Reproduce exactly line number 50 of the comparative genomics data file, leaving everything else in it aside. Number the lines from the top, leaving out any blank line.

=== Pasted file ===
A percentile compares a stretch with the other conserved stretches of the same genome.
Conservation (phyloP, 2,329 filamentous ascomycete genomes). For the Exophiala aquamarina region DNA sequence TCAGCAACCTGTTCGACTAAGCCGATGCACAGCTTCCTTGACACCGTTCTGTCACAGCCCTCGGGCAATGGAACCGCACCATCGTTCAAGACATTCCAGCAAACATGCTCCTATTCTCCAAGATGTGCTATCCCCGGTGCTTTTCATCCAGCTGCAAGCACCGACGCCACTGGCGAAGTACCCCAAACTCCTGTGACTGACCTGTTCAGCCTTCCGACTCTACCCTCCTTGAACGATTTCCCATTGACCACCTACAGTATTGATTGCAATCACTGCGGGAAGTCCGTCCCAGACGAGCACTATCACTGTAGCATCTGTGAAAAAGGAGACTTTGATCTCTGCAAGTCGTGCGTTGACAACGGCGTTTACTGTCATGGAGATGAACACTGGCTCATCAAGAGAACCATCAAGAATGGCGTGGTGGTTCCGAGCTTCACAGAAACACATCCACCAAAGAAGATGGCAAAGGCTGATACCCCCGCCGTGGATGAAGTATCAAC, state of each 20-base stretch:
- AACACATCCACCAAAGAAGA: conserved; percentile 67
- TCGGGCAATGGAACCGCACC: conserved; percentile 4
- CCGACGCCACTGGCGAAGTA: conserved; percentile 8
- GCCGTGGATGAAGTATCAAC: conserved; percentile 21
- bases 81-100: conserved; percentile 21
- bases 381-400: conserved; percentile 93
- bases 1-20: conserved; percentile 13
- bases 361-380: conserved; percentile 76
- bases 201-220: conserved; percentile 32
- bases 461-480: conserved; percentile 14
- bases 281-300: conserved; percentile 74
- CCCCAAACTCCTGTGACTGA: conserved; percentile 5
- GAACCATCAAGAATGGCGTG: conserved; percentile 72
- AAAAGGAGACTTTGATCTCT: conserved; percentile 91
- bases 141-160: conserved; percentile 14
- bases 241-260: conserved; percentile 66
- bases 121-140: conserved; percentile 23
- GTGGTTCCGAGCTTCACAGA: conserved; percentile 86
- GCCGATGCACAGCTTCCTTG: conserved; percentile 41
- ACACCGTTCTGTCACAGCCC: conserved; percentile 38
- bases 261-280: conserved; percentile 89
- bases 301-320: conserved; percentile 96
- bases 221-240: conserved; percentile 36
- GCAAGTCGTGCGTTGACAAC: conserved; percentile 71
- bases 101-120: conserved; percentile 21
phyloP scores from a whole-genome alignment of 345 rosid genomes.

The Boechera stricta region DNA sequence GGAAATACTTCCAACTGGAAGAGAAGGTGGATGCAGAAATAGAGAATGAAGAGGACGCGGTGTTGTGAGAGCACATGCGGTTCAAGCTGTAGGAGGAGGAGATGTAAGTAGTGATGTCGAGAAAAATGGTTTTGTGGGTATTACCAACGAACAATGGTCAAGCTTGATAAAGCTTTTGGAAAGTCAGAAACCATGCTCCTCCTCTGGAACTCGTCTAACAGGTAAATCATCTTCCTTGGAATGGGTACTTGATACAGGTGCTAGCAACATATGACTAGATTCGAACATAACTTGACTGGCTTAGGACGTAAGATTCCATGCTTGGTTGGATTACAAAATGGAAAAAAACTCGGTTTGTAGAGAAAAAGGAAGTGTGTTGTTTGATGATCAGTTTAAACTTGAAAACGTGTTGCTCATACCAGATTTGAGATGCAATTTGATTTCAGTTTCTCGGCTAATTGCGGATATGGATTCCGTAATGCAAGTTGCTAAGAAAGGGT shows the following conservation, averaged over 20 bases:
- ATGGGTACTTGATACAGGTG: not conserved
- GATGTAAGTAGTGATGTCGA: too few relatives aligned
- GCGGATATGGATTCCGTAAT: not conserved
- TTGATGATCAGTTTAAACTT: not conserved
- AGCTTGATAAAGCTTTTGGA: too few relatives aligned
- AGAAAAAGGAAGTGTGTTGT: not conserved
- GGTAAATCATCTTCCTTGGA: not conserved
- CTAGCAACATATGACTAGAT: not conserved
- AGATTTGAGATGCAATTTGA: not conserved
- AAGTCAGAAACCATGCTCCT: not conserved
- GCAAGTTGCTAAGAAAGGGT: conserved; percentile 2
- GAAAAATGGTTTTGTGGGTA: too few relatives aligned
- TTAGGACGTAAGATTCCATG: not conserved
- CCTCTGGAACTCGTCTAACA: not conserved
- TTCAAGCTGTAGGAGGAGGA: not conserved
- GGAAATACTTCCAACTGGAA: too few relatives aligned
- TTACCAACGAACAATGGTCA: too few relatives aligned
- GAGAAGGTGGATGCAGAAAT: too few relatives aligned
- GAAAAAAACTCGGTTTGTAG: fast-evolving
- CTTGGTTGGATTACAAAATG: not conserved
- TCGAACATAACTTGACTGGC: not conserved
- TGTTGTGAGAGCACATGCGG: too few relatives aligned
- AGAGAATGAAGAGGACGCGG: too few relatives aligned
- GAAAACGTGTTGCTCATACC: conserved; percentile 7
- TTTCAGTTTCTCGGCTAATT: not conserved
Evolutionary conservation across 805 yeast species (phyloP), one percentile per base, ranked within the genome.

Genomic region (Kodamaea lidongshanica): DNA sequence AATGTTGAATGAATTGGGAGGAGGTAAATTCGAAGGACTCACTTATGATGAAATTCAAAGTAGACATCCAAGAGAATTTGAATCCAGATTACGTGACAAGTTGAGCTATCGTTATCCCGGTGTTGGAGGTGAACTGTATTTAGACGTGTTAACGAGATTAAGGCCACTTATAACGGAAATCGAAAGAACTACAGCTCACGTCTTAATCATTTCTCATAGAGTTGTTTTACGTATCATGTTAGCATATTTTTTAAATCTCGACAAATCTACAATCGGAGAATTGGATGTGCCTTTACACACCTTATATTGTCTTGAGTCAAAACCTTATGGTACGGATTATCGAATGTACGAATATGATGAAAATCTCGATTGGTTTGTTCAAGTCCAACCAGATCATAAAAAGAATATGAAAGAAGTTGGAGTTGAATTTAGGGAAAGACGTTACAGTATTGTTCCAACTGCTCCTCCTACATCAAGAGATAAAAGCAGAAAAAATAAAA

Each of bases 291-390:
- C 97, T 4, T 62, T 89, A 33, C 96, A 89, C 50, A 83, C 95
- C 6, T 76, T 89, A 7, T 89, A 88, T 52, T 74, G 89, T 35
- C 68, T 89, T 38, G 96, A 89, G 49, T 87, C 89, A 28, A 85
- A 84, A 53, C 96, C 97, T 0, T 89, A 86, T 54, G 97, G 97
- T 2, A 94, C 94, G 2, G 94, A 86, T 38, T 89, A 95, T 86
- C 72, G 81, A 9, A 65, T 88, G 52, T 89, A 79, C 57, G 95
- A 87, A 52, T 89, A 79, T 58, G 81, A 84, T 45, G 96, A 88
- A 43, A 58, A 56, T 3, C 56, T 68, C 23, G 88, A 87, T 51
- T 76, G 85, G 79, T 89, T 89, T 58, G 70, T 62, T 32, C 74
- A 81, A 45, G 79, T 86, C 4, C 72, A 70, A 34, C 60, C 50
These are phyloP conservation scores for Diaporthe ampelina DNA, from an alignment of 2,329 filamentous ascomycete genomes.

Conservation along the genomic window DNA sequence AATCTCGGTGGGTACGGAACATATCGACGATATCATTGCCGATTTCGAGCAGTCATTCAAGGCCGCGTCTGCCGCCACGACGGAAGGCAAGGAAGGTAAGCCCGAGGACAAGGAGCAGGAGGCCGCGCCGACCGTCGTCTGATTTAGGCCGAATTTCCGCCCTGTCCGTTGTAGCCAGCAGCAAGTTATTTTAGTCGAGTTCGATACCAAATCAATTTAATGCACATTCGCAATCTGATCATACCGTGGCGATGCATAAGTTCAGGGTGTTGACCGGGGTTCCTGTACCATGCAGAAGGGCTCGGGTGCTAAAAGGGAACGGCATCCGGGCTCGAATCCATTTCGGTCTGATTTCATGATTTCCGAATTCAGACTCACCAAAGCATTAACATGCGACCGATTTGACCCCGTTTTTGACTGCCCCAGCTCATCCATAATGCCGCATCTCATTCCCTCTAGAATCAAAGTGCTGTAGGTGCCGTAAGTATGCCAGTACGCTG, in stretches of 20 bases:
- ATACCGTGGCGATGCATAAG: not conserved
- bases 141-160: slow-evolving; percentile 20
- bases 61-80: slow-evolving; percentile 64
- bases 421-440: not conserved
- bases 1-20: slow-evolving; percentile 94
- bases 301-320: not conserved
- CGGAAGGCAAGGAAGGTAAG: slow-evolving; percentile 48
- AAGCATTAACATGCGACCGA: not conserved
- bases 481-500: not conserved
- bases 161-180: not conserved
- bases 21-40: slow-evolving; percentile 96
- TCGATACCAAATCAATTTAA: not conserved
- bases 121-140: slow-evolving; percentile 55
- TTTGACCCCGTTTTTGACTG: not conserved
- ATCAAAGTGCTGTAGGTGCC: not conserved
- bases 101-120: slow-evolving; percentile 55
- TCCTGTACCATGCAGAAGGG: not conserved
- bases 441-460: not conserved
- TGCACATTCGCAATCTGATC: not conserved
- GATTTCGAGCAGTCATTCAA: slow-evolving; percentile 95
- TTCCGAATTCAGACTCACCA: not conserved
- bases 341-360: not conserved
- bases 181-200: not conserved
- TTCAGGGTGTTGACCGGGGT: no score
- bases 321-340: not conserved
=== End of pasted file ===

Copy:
- TCGAACATAACTTGACTGGC: not conserved